Complete Works is not a set script. It relies on the actors improvisation in rehearsal and during shows, which ensures that no two rehearsals or two shows are alike. Gonzales and the cast said that the free nature of rehearsals has made this show really enjoyable to work on. 

“Gunner, Ian, and Lauren made this process a treat to watch each night,” Gonzales said. “They all took direction extremely well, especially as we crafted some specific jokes for the Whittier College audience. I’ve had a blast watching this group play, have fun, make each other crack up, and simply be silly each night.”

For Estrada, improvising every night has allowed her to experiment with her acting. “My favorite part of working on this show has been the freedom to act ‘big’ and just go to really silly places with the comedy,” said Estrada. “I liked that this show gave the cast the opportunity to try several things with their characters before settling into a choice. Possibility is always exciting to me.”

This format of rehearsal has also helped to develop a special bond between Gonzales and the cast. “We had to build a lot of trust with one another, and I think that really shows onstage,” Joachim said.

“I feel so thankful to be part of this production,” Estrada said. “Getting involved with the theater department has allowed me to meet some amazing people, and has really helped me build my confidence through finding a support system and encouraging me to challenge myself in acting. The program is tight-knit and incredibly supportive, which I really appreciate as a first-year student.”

Clark is typically behind the scenes;,so to him, this experience has been an unforgettable change. “With most shows, I’m mostly working behind the scenes either on lights, sound, or the scenery,” he said. “So, to be the literal center of attention, on stage with other people,  is both exciting and nerve-racking. But it’s definitely great to be on stage for a change and be a part of the action.”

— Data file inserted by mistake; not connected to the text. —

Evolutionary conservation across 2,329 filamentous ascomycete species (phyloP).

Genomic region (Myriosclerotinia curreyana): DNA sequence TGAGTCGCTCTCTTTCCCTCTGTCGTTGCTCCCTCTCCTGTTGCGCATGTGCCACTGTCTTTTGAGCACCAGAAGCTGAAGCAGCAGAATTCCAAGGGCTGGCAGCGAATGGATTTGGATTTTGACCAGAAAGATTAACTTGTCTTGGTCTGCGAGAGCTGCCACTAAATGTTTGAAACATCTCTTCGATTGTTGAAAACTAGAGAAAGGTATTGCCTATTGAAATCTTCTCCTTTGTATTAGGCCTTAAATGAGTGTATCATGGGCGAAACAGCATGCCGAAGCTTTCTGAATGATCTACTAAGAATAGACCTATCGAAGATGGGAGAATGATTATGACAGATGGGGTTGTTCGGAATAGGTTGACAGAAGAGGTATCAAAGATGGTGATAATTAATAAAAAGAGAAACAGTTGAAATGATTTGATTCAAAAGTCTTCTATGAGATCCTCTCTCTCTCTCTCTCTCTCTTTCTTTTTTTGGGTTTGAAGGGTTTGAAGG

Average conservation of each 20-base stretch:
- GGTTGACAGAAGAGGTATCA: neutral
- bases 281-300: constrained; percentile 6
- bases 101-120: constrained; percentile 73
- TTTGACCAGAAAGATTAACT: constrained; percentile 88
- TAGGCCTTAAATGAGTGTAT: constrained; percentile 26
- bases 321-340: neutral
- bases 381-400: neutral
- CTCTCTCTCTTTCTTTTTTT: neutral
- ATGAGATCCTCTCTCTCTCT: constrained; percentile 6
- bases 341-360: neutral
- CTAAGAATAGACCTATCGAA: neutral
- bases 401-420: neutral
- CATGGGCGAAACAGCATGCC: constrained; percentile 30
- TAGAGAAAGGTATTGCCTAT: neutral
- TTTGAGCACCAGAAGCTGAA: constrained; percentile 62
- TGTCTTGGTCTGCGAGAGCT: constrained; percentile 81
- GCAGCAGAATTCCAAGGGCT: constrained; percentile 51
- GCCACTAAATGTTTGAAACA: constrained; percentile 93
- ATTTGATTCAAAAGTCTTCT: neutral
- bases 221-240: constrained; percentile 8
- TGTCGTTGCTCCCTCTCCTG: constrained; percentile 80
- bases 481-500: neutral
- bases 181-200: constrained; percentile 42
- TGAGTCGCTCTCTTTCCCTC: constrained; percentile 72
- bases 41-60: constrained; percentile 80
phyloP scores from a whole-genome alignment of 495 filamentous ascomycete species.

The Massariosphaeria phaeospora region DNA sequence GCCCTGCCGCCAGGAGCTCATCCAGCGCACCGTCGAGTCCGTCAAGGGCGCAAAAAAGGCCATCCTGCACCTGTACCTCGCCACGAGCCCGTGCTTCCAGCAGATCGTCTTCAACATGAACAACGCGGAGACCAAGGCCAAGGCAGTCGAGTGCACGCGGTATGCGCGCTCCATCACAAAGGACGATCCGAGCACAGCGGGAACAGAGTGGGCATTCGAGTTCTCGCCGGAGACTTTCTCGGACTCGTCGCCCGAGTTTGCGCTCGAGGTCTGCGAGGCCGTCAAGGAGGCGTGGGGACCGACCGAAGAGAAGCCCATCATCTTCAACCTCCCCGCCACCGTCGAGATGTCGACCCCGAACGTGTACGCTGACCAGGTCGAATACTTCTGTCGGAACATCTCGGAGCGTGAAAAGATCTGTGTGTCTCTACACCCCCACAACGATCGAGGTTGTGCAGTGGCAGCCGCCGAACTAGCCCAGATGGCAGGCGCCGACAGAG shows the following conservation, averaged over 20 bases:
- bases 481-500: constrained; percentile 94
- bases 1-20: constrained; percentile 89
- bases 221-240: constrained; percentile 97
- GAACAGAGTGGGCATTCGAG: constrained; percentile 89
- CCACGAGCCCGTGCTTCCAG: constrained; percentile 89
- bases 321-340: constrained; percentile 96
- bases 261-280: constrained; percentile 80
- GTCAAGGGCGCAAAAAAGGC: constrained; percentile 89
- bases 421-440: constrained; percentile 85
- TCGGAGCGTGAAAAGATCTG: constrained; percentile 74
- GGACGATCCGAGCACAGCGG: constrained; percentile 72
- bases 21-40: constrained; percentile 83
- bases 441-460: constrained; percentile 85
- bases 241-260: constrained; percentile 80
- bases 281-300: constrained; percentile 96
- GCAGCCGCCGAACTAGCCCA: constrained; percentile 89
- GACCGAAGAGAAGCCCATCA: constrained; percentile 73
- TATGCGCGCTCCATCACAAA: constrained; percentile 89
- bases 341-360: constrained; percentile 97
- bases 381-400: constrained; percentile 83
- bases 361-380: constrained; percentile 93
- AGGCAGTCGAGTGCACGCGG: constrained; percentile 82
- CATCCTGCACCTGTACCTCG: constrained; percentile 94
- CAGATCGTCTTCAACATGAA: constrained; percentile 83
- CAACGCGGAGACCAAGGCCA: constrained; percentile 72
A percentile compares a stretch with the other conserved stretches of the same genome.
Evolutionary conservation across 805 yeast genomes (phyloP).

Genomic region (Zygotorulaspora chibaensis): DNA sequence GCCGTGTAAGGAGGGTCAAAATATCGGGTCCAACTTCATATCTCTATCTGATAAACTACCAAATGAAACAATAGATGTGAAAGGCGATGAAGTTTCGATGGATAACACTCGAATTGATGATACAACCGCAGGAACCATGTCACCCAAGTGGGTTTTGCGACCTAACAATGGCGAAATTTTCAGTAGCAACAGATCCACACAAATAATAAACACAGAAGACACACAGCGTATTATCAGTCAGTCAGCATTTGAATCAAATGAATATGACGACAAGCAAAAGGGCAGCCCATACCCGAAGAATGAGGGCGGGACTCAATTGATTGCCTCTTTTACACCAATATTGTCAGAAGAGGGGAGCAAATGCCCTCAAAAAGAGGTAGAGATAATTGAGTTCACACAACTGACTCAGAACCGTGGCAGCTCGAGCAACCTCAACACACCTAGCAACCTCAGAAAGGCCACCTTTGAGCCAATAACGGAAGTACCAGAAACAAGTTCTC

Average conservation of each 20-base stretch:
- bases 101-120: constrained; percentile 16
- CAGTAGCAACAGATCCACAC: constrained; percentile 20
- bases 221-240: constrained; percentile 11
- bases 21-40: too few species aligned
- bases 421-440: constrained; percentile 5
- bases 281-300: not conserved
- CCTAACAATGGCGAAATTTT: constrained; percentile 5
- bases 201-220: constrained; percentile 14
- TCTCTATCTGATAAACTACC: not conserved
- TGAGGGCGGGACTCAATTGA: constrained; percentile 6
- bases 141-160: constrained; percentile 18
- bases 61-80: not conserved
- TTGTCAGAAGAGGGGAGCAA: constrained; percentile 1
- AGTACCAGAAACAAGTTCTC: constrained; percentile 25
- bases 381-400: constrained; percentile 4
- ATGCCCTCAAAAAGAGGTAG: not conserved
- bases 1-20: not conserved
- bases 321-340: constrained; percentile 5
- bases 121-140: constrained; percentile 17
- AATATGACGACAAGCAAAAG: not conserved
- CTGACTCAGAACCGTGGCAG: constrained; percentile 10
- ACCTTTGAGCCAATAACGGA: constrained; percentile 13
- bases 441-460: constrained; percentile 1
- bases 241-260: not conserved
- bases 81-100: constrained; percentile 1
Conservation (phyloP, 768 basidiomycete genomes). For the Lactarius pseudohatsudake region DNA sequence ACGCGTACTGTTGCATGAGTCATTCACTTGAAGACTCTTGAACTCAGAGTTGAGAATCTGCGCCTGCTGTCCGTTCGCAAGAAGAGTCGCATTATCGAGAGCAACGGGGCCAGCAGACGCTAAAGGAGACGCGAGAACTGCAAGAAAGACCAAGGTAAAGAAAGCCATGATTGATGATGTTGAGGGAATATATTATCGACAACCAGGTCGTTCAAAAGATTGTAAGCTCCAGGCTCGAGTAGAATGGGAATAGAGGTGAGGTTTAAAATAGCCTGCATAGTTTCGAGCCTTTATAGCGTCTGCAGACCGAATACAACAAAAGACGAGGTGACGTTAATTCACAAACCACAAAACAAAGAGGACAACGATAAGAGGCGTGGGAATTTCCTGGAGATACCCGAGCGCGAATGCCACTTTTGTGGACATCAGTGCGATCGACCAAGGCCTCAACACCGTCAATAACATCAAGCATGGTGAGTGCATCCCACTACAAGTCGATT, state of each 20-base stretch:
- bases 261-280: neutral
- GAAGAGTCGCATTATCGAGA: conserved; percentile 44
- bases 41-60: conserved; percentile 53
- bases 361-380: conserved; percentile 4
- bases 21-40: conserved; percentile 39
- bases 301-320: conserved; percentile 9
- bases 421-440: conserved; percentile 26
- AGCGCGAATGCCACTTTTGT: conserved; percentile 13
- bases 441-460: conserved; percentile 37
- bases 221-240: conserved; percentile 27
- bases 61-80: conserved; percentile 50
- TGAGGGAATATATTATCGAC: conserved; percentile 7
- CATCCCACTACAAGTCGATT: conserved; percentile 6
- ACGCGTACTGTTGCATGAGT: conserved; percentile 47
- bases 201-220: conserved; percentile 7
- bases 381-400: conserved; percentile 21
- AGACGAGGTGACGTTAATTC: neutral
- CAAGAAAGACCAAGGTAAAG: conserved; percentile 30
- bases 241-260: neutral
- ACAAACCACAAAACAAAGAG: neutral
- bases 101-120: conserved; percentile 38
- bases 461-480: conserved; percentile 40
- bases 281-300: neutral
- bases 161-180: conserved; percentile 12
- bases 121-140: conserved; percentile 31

The intimate space of the studio theater also allows the audience to become fully engrossed in the action. “The audience is so close to the performers, and the energy in the space is electric,” Gonzales said. “I love shows like this, and working in the studio theatre is always a joy.”

“I hope the audience gets a little levity from watching the show at a time when we could all benefit from a little positivity,” said Estrada. “I also hope that the audience realizes that maybe Shakespeare isn’t as intimidating as it may seem, and will give the Bard’s works another chance with a fresh perspective.” 

Clark believes that theater is a true way of connecting with one another and enjoying a laugh with others. “We have been going through a lot of trials and tribulations the past few months, and sometimes we have forgotten that something as simple as sharing a theatrical experience together is what makes us human,” Clark said. “We just want to give people an hour and a half of laughter and enjoyment, and using Shakespeare as that central theme creates both an obscure and entertaining lump of hilarity.”